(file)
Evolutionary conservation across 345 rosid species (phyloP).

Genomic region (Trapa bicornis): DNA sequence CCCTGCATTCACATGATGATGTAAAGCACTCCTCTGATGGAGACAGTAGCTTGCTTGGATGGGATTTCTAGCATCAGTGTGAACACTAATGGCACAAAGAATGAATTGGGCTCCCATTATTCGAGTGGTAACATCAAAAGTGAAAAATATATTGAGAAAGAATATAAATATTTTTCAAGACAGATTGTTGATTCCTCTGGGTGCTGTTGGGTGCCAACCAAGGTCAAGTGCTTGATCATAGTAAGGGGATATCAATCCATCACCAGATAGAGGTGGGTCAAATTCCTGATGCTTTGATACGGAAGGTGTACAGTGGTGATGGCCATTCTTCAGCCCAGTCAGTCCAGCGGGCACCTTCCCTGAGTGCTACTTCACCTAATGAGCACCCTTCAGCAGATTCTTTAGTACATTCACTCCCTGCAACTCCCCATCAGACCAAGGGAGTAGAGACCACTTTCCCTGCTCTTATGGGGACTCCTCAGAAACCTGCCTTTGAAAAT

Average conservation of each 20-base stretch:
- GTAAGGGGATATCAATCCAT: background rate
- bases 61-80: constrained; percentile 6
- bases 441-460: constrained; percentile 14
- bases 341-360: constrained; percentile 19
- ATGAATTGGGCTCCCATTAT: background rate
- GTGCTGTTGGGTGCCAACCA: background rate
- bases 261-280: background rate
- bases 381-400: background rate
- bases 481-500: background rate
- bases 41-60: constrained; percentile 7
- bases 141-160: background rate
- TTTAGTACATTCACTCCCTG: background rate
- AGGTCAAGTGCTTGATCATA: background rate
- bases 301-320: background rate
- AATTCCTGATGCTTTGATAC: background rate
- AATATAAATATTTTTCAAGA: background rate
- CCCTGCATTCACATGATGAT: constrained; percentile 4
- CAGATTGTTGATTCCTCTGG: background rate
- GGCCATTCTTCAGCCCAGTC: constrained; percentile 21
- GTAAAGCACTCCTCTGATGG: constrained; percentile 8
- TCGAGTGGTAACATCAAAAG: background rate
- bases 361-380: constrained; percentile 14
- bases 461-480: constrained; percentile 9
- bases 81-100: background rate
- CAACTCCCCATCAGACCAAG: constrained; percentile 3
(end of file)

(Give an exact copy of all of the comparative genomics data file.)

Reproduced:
Evolutionary conservation across 345 rosid species (phyloP).

Genomic region (Trapa bicornis): DNA sequence CCCTGCATTCACATGATGATGTAAAGCACTCCTCTGATGGAGACAGTAGCTTGCTTGGATGGGATTTCTAGCATCAGTGTGAACACTAATGGCACAAAGAATGAATTGGGCTCCCATTATTCGAGTGGTAACATCAAAAGTGAAAAATATATTGAGAAAGAATATAAATATTTTTCAAGACAGATTGTTGATTCCTCTGGGTGCTGTTGGGTGCCAACCAAGGTCAAGTGCTTGATCATAGTAAGGGGATATCAATCCATCACCAGATAGAGGTGGGTCAAATTCCTGATGCTTTGATACGGAAGGTGTACAGTGGTGATGGCCATTCTTCAGCCCAGTCAGTCCAGCGGGCACCTTCCCTGAGTGCTACTTCACCTAATGAGCACCCTTCAGCAGATTCTTTAGTACATTCACTCCCTGCAACTCCCCATCAGACCAAGGGAGTAGAGACCACTTTCCCTGCTCTTATGGGGACTCCTCAGAAACCTGCCTTTGAAAAT

Average conservation of each 20-base stretch:
- GTAAGGGGATATCAATCCAT: background rate
- bases 61-80: constrained; percentile 6
- bases 441-460: constrained; percentile 14
- bases 341-360: constrained; percentile 19
- ATGAATTGGGCTCCCATTAT: background rate
- GTGCTGTTGGGTGCCAACCA: background rate
- bases 261-280: background rate
- bases 381-400: background rate
- bases 481-500: background rate
- bases 41-60: constrained; percentile 7
- bases 141-160: background rate
- TTTAGTACATTCACTCCCTG: background rate
- AGGTCAAGTGCTTGATCATA: background rate
- bases 301-320: background rate
- AATTCCTGATGCTTTGATAC: background rate
- AATATAAATATTTTTCAAGA: background rate
- CCCTGCATTCACATGATGAT: constrained; percentile 4
- CAGATTGTTGATTCCTCTGG: background rate
- GGCCATTCTTCAGCCCAGTC: constrained; percentile 21
- GTAAAGCACTCCTCTGATGG: constrained; percentile 8
- TCGAGTGGTAACATCAAAAG: background rate
- bases 361-380: constrained; percentile 14
- bases 461-480: constrained; percentile 9
- bases 81-100: background rate
- CAACTCCCCATCAGACCAAG: constrained; percentile 3